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Susan Sontag’s criticism of Diane Arbus

From On Photography, (1977) Susan Sontag, London: Penguin, pages 32-48.

Untitled – 1, 1970-1971. Diane Arbus

Notes & passages of interest.

  • Sontag begins her essay comparing an exhibition of 112 photographs by Diane Arbus that was exhibited in 1972 in at The Museum of Modern Art (MOMA) in New York city that drew large crowds with an earlier exhibition at MOMA curated by Edward Steichen called Family of Man (1955).
  • Sontag points out that Arbus’s exhibition sent a different message to that of Family of Man one completely opposite: Family of man, conveyed a massage of: Humanity as being “one”. where as Arbus’s message was, Humanity was not “one”. (32)
  • In the Arbus show, a hundred and twelve photographs all taken by one person and all similar-that is, everyone in them looks (in some sense) the same-imposed a feeling exactly contrary to the reassuring warmth of Steichen’s material. Instead of people whose appearance pleases, representative folk doing their human thing, the Arbus show lined up assorted monsters and borderline cases-most of them ugly; wearing grotesque or unflattering clothing; in dismal or barren surroundings-who have paused to pose and, often, to gaze frankly, confidently at the viewer. Arbus’s work does not invite viewers to identify with the pariahs and miserable-looking people she photographed. Humanity is not “one”. The Arbus photographs convey the anti-humanist message which people of good will in the 1970s are eager to be troubled by, just as they wished, in the 1950s, to be consoled and distracted by a sentimental humanism. (32-33)
  • Sontag compares Steichen’s show was an up, Arbus’s show was a down. (33)
  • Arbus’s work suggests, everybody is an alien, hopelessly isolated, immobilised, crippled identities and relationships. (33)
  • Arbus focuses on the victim, the unfortunate with no compassion. What the viewer is asked to look at is the other. (34)
  • Arbus took photos to show the other world – people who looked strange.
  • The authority of Arbus’s photographs derives from the contrast between their lacerating subject matter and their calm, matter-of-fact attentiveness. (35)
  • Arbus got to know her subjects and won their trust.
  • Most of her pictures she has the subject look directly into the lens, this often makes them look more strange.
  • In the normal rhetoric of the photograph portrait, facing the camera signifies, frankness, the disclosure of the subject’s essence. (37-38)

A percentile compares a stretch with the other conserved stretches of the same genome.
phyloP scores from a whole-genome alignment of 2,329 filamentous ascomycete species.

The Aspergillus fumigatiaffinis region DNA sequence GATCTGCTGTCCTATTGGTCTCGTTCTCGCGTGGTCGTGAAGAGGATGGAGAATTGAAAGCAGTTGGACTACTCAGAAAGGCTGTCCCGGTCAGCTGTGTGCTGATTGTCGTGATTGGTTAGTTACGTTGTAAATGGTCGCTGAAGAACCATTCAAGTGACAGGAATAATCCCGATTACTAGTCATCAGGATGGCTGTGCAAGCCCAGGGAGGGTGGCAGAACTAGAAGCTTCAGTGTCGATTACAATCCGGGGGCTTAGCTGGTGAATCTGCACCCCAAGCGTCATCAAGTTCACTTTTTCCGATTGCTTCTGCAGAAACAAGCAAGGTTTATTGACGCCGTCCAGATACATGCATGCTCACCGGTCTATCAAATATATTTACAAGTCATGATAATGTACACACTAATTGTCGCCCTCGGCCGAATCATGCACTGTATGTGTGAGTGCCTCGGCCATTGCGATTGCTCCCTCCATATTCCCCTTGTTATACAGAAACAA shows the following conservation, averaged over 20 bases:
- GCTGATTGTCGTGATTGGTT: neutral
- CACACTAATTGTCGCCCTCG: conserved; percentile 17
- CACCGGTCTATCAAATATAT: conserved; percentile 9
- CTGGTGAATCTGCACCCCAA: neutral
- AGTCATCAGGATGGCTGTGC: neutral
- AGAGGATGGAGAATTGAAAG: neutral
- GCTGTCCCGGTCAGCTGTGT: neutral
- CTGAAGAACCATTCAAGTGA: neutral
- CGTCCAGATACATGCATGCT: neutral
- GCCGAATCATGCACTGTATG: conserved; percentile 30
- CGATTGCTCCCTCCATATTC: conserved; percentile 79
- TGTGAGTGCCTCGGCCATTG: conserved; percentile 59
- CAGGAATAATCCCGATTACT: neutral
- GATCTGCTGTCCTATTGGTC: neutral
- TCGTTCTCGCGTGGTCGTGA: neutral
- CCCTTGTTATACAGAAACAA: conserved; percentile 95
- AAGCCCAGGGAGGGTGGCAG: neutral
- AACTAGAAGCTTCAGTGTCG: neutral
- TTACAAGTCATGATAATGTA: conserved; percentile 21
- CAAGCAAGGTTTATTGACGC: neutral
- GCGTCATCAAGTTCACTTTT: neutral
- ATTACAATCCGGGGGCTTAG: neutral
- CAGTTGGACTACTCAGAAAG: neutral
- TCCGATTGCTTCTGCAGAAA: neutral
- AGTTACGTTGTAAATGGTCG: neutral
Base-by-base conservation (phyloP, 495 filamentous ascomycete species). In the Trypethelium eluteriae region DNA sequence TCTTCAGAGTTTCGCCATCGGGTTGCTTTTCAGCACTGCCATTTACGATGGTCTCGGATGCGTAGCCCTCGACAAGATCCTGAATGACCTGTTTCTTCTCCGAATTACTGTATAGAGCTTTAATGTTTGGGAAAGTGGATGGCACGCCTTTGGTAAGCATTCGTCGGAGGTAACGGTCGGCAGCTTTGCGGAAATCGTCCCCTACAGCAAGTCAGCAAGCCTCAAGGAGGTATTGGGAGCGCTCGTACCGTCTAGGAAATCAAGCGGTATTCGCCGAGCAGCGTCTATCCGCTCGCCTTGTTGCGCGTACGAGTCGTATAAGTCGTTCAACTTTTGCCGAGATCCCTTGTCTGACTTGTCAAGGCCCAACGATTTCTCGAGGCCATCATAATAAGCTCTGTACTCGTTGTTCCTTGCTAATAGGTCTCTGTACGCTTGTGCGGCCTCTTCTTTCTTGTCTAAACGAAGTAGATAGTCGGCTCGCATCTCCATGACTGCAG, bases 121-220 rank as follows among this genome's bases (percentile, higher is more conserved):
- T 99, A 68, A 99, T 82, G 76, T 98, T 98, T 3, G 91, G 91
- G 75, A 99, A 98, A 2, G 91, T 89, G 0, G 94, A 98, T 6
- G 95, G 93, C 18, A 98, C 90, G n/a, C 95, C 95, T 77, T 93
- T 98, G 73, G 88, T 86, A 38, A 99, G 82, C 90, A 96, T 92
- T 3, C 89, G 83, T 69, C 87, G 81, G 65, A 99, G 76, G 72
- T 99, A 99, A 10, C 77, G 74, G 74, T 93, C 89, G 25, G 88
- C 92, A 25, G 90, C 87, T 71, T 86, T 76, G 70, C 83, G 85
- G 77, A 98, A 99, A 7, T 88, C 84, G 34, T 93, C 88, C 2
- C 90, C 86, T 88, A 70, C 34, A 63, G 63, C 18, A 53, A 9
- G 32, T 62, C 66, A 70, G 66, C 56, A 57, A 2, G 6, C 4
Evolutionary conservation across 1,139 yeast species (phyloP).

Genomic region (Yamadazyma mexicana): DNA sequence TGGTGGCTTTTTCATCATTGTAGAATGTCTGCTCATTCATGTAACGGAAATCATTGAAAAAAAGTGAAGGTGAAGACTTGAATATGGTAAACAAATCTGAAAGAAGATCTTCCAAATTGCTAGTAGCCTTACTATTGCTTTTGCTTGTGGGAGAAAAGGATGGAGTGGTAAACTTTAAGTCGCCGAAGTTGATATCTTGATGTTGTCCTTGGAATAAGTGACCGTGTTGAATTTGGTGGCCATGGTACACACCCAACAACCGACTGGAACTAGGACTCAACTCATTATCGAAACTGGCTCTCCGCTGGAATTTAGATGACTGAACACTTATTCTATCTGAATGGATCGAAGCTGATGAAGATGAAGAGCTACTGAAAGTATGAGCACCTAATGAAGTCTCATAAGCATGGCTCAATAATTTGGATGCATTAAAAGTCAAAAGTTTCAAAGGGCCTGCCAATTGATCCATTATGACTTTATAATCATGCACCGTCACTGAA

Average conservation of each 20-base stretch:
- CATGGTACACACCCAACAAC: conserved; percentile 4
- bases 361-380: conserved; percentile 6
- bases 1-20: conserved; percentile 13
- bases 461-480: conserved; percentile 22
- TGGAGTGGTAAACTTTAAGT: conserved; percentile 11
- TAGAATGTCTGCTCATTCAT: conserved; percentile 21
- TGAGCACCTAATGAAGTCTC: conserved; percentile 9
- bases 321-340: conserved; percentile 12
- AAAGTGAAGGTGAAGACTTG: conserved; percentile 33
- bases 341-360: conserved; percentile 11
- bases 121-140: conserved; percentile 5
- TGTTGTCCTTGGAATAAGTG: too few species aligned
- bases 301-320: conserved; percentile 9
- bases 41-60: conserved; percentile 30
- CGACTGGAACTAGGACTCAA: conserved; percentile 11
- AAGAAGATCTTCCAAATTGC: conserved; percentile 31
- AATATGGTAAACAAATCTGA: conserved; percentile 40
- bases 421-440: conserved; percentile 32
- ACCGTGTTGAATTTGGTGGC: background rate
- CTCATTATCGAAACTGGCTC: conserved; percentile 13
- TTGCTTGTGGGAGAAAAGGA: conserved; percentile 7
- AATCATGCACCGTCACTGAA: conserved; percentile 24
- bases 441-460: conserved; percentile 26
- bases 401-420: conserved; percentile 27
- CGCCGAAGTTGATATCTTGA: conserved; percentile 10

• Sontag suggests that their is a sense of pain, she suggests that Arbus’s work has a theme of masochism about them, quoting: According to Reich, the Masochist’s taste for pain does not spring from love of pain but from the hope of procuring, by means of pain, a strong sensation those handicapped by emotional or sensory analgesia only prefer pain to not facing anything at all. But there is another explanation of why people seek pain, diametrically opposed to Reich’s, that also seems pertinent: that they seek it not to feel more but to feel less. (40)
  • Sontag suggested at the time of her writing it in the 1970’s, that this kind of art was popular with the sophisticated urban people... (40)
  • Her photographs offer an occasion to demonstrate that life’s horror can be faced without squeamishness. (40)
  • Much of modern art is devoted to lowering the threshold of what is terrible. By getting us used to what, formerly, we could not bear to see or hear, because it was too shocking, painful, or embarrassing, art changes morals – that body of psychic custom and public sanctions that draws a vague boundary between what is emotionally and spontaneously intolerable and what is not. The gradual suppression of queasiness does not bring us closer to a rather formal truth-that of the arbitrariness of the taboos constructed by art and morals. But our ability to stomach this rising grotesqueness in images…In the long run, it works out not as a liberation of but as a subtraction from the self: a pseudo-familiarity with the horrible reinforces alienation, making one less able to react in real life…The photographs make a compassionate response feel irrelevant. (40-41)